Shemot: The Book Without Names

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Ben Greenfield

Read Exodus 2 and answer some basic Bible questions:

1. What is Moshe’s father’s name?
2. What is the name of his mother?
3. His foster-mother?
4. The Israelite whose life he saves?

Well, you won’t be able to.

His father is “a man from the House of Levi” (2:1).

His mother: “a daughter of Levi” (2:1), “that woman” (2:2,9), or simply: “the child’s mother” (2:8).

He is raised in the house of “Pharaoh” (2:15), which is no name, but the generic title for “Egypt-King.”

He is rescued by the “daughter of Pharaoh” (2:5, passim) and her “hand-maidens” (2:5), as witnessed by “his sister” (2:4,7), “that young woman” (2:8).

…. And we call this book Shemot!  

Even reading “Moshe” as a proper name may itself be a misnomer.  Commentaries have long been troubled how an Egyptian princess could grant Moshe a Hebrew name, let alone one with a Hebrew pun as its explanation (“and she called his name moshe, for she said, from the water meshitihu, I drew him out”, 2:10).   One contemporary suggestion (here’s an example) is that “Moshe” derives from the Egyptian verb m.s.(w)., meaning “to give birth, to bear”, or from its related noun, “a child, a son.”  Think: Ramses, meaning “child of the deity Ra” or possibly “Ra-god is now born”.  In this view, Moshe basically means “child”, and the English name equivalent isn’t “Drew” but “Sonny”. As such, Moshe is the ultimate generic label, not too different from the “son” (2:2), “child,” (2:3, passim) and “lad” (2:6) referents employed across the chapter’s first half.  (The Egyptian princess’ explanation of the name now makes sense as a gesture of parental ownership, not as a pun on the Hebrew word Moshe: “and she called him Sonny, for she said, from the water I drew him out!”)

The faceless anonymity that Moshe carries in his own name and encounters in those around him continues deep into his adult life.  He goes out to “his brothers”, where an “Egyptian man” is striking a “Hebrew man” (2:11). The next day, “two Hebrew men” are brawling, with “the wicked one” striking “his fellow”, and Moses soon fears being reported to “Pharaoh” (2:13-15). He flees to Midian, where the “priest of Midian” has seven “daughters,” who clash with the “shepherds” (2:16,17).

The pattern of unnamed characters is clear. But what is its purpose?

Exodus 2 is the story of Moshe the Stranger. Shuttled between two mothers, he is a son to none; lost between classes, he enjoys neither the comradery of slaves nor communion of royalty; a protector of Israelites who would rather see him maligned, Moshe holds the trust of no one.  “I was a stranger in a strange land” (2:22), Moshe tells us towards the close of the chapter, as he looks back at the earlier years of his life. But we already knew that. We followed Moshe from nameless “father” to nameless “mother” to nameless “daughter” of nameless “Pharaoh” as he encounters nameless “Egyptians” and contends with nameless “Hebrews” and as he turns side to side to discover “no man”.  We too felt that strangeness in the very act of our reading, as we lived ever so briefly in a text with no names.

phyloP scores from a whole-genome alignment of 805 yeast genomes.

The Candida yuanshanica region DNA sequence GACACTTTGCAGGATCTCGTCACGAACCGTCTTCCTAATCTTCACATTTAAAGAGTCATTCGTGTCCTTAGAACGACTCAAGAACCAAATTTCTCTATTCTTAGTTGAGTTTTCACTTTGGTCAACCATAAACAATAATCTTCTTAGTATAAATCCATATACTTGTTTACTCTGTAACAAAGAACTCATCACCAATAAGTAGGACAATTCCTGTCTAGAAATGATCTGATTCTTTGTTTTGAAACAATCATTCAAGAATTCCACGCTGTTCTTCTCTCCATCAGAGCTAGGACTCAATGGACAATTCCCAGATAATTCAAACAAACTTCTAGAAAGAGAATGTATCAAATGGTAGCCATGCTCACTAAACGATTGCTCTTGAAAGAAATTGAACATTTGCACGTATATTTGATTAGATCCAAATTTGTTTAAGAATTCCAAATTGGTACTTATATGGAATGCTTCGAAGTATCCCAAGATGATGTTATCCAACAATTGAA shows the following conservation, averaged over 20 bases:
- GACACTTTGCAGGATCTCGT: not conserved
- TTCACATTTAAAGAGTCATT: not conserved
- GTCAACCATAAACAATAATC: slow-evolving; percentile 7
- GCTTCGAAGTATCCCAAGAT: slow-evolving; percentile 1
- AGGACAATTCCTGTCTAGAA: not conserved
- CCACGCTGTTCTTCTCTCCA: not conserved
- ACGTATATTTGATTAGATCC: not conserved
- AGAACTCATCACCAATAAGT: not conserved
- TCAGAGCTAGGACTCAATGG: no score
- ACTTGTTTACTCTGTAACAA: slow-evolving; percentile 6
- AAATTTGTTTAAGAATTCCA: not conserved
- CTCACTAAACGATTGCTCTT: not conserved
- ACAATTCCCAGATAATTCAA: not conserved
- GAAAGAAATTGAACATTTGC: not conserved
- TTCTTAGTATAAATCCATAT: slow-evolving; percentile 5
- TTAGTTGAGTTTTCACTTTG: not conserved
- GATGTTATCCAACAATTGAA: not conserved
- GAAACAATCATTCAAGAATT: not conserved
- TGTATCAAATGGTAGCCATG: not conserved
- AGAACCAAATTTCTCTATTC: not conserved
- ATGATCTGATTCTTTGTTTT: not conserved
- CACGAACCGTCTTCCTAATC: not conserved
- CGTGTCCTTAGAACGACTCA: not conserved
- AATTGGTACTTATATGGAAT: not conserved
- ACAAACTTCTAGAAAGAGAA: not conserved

Thus the healing transformation of Moshe’s homelife in Midian.  After all the years, all those blank faces, a stream of names rushes open before him.  The “priest of Midian” becomes Reuel (2:18), from the “the daughters” he weds his wife Tzipporah (2:21), and Moshe bears a son, for whom he immediately offers a name (2:22). In the next chapter, God instructs Moshe to give up this newfound home – this land of Tzipporah, Reuel, and Gershom – and return to nameless Egypt. We can understand Moshe’s stubborn objection to this new mission (cf. 3:11,13; 4:1,10,13); yet we also grasp why that resistance suddenly melts away when Moshe is told that there, in Egypt, he will meet his “brother, Aaron” (4:14).

Names mark Moshe’s journey, denoting his initial estrangement from and emergent closeness to his own people. But Exodus 2 is also a national narrative, marked by God’s distance from and then “remembering” of His own People. Exodus begins with the Children of Israel named, tribe by tribe, before a God that provides them power and protection in Egypt. When a new Pharaoh arrives and the Select become the Slaves, the names disappear. As Jewish children are murdered, there are male infants, birthing mothers, and heroic midwives, all unnamed; as Jewish bodies writhe under the lashes of oppression, there are Hebrew slaves, Egyptian taskmasters, and Pharaonic counselors, unnamed too; even God remains “Elokim,” the generic phrase for any deity.  Only at our chapter’s close does God hear His people’s groans, see the Children of Israel, and remember, in a sudden spurt of names, His covenant “with Abraham, with Isaac, and with Jacob” (2:24).  God again calls His children by their name (2:25) and, in return – as the chapters of slavery shift into the chapters of Redemption – a strange, ineffable word finally appears for the first time (3:2,4,7) in the Book of Exodus: God’s Name.

Ben Greenfield is the Rabbi of the Greenpoint Shul, in waterfront Brooklyn, and he serves on the Talmud faculty at the Ramaz Upper School.